Showers vs Baths: Which will you choose?

The Ultimate Central VA Bathroom Remodeling
Debate: Showers Versus Baths

Which One Is The Best For Your
Bathroom Renovation

The average Central VA bathroom tends to be the smallest room in the house. Naturally, many homeowners are concerned with how they can make the most out of every square inch of space.

The bathroom fixtures you choose can define the entire layout of your new bathroom remodel and have a big impact on its design and appearance.

Chief among these decisions is the choice of whether a bathtub replacement or a shower replacement is right for you.

It’s a long-standing debate: showers versus baths.

Personal Preferences Are A Slippery Slope

You prefer to bathe in either the morning or the evening. Maybe you even think that everyone who does the opposite of what you do is weird. You have a preference for how many times you bathe per day or per week. It’s a habit and you can’t picture yourself doing otherwise.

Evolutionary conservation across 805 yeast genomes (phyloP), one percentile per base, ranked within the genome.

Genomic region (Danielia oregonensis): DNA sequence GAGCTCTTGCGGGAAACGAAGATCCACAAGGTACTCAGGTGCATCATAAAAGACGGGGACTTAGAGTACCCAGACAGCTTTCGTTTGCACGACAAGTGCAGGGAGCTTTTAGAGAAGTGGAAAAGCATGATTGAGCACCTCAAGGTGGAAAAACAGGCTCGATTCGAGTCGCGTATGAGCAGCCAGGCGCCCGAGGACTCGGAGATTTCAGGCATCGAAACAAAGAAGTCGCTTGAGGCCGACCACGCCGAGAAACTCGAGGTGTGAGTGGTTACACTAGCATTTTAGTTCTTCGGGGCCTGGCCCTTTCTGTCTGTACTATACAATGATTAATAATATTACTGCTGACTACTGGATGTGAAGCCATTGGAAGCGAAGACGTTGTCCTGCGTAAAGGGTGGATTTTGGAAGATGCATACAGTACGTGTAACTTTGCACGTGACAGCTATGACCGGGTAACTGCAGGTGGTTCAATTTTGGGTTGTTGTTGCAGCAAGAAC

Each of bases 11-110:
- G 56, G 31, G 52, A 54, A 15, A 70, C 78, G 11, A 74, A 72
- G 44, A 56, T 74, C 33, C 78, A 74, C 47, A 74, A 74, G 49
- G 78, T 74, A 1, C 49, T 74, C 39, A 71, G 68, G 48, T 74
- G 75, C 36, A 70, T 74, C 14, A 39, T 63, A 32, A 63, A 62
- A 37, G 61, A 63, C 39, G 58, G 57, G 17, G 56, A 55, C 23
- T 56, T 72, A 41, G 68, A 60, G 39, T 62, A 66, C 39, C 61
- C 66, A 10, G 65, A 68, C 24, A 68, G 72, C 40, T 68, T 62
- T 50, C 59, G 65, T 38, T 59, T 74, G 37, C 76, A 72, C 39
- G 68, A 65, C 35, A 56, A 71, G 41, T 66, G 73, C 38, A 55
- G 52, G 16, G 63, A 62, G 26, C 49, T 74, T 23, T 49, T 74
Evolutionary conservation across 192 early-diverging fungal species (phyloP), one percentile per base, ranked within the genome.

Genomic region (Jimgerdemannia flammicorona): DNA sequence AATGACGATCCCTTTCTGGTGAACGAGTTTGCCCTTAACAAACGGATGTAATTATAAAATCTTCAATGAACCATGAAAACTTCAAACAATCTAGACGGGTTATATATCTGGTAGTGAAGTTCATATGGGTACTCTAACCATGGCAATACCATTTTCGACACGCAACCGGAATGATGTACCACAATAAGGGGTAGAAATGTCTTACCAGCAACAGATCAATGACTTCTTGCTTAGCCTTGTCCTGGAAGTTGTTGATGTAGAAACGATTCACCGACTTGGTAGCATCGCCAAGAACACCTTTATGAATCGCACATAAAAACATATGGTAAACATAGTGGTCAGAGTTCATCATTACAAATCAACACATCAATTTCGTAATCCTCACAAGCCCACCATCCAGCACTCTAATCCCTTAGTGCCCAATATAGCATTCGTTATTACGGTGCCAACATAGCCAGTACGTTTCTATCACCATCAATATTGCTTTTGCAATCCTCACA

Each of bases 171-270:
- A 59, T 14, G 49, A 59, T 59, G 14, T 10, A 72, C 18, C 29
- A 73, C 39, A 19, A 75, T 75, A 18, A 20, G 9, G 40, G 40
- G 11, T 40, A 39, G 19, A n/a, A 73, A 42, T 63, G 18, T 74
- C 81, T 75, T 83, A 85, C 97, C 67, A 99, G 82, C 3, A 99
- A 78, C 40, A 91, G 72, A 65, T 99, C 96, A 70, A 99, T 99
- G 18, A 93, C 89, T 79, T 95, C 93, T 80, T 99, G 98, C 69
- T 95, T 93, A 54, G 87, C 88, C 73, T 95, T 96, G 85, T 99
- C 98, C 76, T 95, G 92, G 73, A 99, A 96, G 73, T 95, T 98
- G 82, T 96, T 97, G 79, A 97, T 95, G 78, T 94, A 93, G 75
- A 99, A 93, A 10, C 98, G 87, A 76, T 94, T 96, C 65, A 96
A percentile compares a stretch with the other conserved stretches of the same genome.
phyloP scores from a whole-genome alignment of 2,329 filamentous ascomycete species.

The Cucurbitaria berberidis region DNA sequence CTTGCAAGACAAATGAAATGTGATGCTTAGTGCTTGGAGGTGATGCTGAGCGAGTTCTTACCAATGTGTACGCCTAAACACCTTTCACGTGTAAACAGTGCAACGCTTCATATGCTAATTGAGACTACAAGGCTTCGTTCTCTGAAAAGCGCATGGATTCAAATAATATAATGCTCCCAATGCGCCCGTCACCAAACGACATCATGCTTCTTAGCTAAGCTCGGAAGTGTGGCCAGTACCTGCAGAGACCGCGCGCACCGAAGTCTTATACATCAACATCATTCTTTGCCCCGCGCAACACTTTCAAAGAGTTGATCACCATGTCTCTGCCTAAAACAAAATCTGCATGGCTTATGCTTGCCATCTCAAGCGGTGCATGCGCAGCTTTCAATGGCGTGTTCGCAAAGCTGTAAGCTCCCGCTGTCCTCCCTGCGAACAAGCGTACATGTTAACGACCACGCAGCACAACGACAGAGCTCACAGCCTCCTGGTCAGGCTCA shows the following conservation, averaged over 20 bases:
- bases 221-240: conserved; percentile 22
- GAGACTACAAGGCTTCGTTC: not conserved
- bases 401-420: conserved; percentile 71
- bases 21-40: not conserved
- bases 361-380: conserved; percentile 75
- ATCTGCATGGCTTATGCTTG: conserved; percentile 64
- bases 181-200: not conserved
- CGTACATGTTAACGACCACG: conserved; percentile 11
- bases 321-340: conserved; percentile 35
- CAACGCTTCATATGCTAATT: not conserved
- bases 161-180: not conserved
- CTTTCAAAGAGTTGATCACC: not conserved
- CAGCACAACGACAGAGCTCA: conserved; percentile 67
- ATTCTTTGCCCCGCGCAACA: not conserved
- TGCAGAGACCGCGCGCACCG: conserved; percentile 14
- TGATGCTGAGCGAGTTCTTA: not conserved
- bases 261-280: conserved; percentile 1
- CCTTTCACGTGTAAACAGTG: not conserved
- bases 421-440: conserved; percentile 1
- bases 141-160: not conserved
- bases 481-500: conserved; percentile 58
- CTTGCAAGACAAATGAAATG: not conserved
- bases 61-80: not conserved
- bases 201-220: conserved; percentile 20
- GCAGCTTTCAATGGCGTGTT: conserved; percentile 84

Those are both preferences.

It’s easy to say that your personal preference is the only factor when weighing bathtubs against showers. It’d certainly make it easy for us to write this blog post saying “It’s up to you. Thanks. Have a fantastic day!”.

But that perspective can be a slippery slope into ignoring some important details.

Installing showers and bathtubs, whether in full bathroom remodels or in isolated projects, are a costly undertaking. The whims of personal preference are only one of many factors.

For starters, you probably have other people to think of. Family, guests and future residents all have their own preferences to bring into the discussion. Personal preference becomes a wash in the wake of the many competing priorities.

With that in mind, let’s discuss the shower versus bathtub debate.

A Bathtub Is More Than A Luxury

Old clawfoot bathtub in a checkered floor bathroom by the sea. Luxury classic bathtub in bathroom with relaxing ambient and window with scenic sea view